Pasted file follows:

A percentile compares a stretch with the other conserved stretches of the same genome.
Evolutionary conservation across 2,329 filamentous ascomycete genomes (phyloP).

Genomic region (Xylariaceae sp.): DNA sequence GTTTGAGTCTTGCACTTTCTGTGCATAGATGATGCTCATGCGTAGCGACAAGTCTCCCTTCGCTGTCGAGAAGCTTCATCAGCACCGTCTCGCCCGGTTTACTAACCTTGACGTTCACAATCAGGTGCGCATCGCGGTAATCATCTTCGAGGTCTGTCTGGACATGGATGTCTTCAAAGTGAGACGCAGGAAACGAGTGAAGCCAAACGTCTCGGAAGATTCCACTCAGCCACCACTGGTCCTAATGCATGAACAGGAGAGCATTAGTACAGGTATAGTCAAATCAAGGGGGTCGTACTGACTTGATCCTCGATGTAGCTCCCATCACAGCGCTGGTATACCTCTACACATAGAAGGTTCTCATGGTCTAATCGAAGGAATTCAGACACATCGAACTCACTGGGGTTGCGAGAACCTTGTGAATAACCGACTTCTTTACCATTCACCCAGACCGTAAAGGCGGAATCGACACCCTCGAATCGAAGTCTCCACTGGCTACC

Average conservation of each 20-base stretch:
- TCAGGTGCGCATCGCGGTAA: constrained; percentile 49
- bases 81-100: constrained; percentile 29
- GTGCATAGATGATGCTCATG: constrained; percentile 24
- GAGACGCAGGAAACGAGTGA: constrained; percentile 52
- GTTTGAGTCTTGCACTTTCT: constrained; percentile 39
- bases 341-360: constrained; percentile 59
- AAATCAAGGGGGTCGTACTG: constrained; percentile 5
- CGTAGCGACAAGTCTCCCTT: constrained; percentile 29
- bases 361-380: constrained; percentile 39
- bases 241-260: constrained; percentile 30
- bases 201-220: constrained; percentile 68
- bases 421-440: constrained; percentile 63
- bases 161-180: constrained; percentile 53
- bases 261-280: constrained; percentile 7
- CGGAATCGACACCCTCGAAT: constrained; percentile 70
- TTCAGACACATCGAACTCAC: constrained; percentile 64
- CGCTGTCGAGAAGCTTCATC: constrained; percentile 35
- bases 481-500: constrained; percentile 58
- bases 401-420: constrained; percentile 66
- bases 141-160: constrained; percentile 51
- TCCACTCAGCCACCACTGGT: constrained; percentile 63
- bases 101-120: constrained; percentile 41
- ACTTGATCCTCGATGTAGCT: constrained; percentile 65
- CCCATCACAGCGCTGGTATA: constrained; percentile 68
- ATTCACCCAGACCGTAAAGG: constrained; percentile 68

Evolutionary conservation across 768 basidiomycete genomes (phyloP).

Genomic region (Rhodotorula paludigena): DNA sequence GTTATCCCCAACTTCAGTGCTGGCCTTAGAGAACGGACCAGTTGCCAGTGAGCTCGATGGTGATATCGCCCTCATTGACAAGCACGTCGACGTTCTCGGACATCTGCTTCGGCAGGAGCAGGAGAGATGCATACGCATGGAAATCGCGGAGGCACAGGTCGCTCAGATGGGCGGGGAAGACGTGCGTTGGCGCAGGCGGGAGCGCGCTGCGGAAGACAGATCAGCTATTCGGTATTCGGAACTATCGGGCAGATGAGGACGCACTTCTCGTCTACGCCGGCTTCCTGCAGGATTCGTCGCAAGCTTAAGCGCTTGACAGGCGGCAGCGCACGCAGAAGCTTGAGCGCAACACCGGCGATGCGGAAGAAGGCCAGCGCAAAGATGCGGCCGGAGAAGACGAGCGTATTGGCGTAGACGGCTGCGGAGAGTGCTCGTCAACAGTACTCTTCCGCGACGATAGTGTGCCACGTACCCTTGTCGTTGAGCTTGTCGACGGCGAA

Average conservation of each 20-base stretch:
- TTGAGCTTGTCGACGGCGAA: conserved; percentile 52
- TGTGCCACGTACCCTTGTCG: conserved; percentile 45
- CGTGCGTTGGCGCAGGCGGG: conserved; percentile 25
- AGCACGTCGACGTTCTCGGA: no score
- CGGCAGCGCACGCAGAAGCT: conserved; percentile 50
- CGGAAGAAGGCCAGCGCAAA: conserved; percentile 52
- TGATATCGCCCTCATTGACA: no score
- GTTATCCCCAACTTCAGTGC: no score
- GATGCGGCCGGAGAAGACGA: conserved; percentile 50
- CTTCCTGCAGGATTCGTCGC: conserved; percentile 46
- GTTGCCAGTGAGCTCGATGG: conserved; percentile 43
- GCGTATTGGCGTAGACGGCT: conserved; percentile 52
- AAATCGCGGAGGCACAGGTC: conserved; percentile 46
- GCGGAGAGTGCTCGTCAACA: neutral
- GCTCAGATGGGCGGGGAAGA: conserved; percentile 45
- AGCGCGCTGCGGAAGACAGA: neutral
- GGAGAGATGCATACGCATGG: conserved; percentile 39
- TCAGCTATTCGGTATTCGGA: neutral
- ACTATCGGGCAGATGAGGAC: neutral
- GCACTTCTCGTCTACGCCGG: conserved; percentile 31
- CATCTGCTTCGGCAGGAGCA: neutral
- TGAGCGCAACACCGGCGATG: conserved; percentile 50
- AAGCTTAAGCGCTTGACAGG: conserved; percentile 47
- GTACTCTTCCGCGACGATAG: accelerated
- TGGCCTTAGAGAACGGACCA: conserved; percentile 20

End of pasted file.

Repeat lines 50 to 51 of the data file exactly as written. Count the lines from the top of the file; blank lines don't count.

- TCAGCTATTCGGTATTCGGA: neutral
- ACTATCGGGCAGATGAGGAC: neutral